to determine how difficult it really is to fix the probability of a
direct hit upon earth. Had that comet been on a collision course, the
numbers six weeks before impact (at discovery) would have suggested a
near miss (as it did); three weeks before a very slim chance of a
hit, maybe 1%; a week before a 90% chance for a hit somewhere in a
very big ellipse. Something like that anyway. In other words, the
observations are usually not nearly as accurate as required to be
definitive, and the further away the event, the more impossible to
determine.

Of course, for all our military bravado, we are not able to mount a
big Saturn/Energia mission in a few days or even weeks and in any
event the nudge we could currently give an approaching asteroid would
have to be done years in advance.

He also concluded that the chaos of orbits in the inner solar system
preclude accurate orbital determination over more than two to five
years.

I hope I have not misrepresented either of these two viewpoints to
you, but I think this subject needs far more attention than it is
getting. Eugene, Carolyn and Dave Levy were working from their back
yards to further asteroid research. Hopefully the big military
project which is getting underway will be effective.

David McCarter
Professor Electronics General Servicing
Fanshawe College London, Ontario, Canada
R.A.S.C. London Centre VE3GS

=============================
(6) MOON GETS OUT OF COMETS' WAY

From: SKY & TELESCOPE'S NEWS BULLETIN, FEBRUARY 13, 1998

A waning Moon leaves the evening sky behind this week (and heads
toward the total solar eclipse on the 26th) improving the odds of
seeing a pair of comets in the west after sunset. Comet
55P/Tempel-Tuttle, the parent of the Leonid meteor stream,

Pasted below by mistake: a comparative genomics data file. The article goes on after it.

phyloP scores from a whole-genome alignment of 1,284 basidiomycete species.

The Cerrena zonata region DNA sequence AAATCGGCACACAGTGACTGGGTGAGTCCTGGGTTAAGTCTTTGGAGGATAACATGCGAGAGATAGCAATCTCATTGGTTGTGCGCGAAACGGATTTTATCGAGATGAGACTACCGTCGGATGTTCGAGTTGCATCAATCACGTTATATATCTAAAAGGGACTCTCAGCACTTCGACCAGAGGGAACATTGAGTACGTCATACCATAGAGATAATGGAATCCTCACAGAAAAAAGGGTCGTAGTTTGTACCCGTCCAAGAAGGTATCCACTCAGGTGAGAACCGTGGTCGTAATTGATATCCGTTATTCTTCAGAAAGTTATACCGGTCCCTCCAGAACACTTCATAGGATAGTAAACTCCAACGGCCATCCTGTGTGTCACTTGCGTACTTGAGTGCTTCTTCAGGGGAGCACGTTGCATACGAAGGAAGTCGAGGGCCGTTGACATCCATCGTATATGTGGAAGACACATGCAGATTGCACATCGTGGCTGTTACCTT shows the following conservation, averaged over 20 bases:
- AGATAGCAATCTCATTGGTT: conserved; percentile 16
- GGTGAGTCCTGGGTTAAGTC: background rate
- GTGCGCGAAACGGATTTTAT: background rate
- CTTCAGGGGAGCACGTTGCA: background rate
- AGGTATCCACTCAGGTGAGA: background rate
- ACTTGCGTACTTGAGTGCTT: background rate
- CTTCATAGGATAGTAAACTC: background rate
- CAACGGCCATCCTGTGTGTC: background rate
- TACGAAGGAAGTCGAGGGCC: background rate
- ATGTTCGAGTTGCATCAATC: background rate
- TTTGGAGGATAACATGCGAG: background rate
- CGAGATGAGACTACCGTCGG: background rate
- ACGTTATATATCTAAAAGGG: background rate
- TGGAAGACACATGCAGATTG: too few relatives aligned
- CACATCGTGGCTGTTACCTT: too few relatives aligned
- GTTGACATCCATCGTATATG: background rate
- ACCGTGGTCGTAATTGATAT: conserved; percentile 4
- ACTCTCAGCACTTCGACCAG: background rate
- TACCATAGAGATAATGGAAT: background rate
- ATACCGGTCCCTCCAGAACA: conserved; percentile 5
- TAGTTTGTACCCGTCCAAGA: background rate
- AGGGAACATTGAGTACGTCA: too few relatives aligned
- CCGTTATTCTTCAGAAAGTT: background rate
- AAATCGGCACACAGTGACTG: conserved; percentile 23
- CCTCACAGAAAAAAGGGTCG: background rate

continues to move south through Pisces at 8th magnitude. Observers
in mid-northern latitudes should look soon after sunset, as the
earlier you look in the west (to the upper right of Saturn) the
higher up in the sky the comet will be. More information about the
comet can be  found in the February issue of SKY & TELESCOPE, page
91, and on SKY Online Comet Page
http://www.skypub.com/comets/comets.html. Here are positions for
Tempel-Tuttle at 0 hours Universal Time in 2000.0 coordinates:

                 R.A.       Dec.

February 15    01h 15m  +15.4 deg.
         17    01  15   +14.2
         19    01  15   +13.2

Slightly higher above the horizon is Comet 103P/Hartley 2, which is
about 9th magnitude. It is moving east through Aries. Its positions
for the week are:

                R.A.       Dec.

February 15    03h 10m  +02.0 deg.
         17    03  19   +02.5
         19    03  38   +02.9

Copyright 1998 Sky Publishing Corporation. S&T's Weekly News Bulletin
and Sky at a Glance stargazing calendar are provided as a service to
the astronomical community by the editors of SKY & TELESCOPE
magazine. Widespread electronic distribution is encouraged as long as
these paragraphs are included. But the text of the bulletin and
calendar may not be published in any other form without permission
from Sky Publishing (contact permissions@skypub.com or phone
617-864-7360). Illustrated versions, including active links to
related Internet resources, are available via SKY Online on the World
Wide Web at http://www.skypub.com/.

=====================
(7) NASA RADAR REVEALS HIDDEN REMAINS OF ANCIENT CIVILISATION IN
    CAMBODIA

From: NASANews@hq.nasa.gov

Douglas Isbell
Headquarters, Washington, DC                    February 12, 1998
(Phone: 202/358-1753)

Mary Hardin
Jet Propulsion Laboratory, Pasadena, CA
(Phone: 818/354-0344)

RELEASE: 98-28

NASA RADAR REVEALS HIDDEN REMAINS AT ANCIENT ANGKOR

New evidence of a prehistoric civilization and remnants of ancient
temples in Angkor, Cambodia, have been discovered by researchers using
highly detailed maps produced with data from an airborne imaging radar
instrument created by NASA.

Experts say the findings, made possible by the Airborne Synthetic
Aperture Radar (AIRSAR) developed by NASA's Jet Propulsion Laboratory
(JPL), Pasadena, CA, may revolutionize the way archaeologists view the
ancient city's development.

Angkor is a vast complex of some 1,000 temples covering about 100
square miles of northern Cambodia.  Little is known of the prehistoric
occupation of this fertile flood plain, but at its height the city housed an
estimated population of one million people. The famous temples were built
from the eighth to thirteenth century AD and were accompanied by a massive
hydrological system of reservoirs and canals.  Today, much of the
civilization of Angkor is hidden beneath a dense forest canopy and is
inaccessible due to poor roads, land mines and political instability.

"The radar data have enabled us to detect a distribution of circular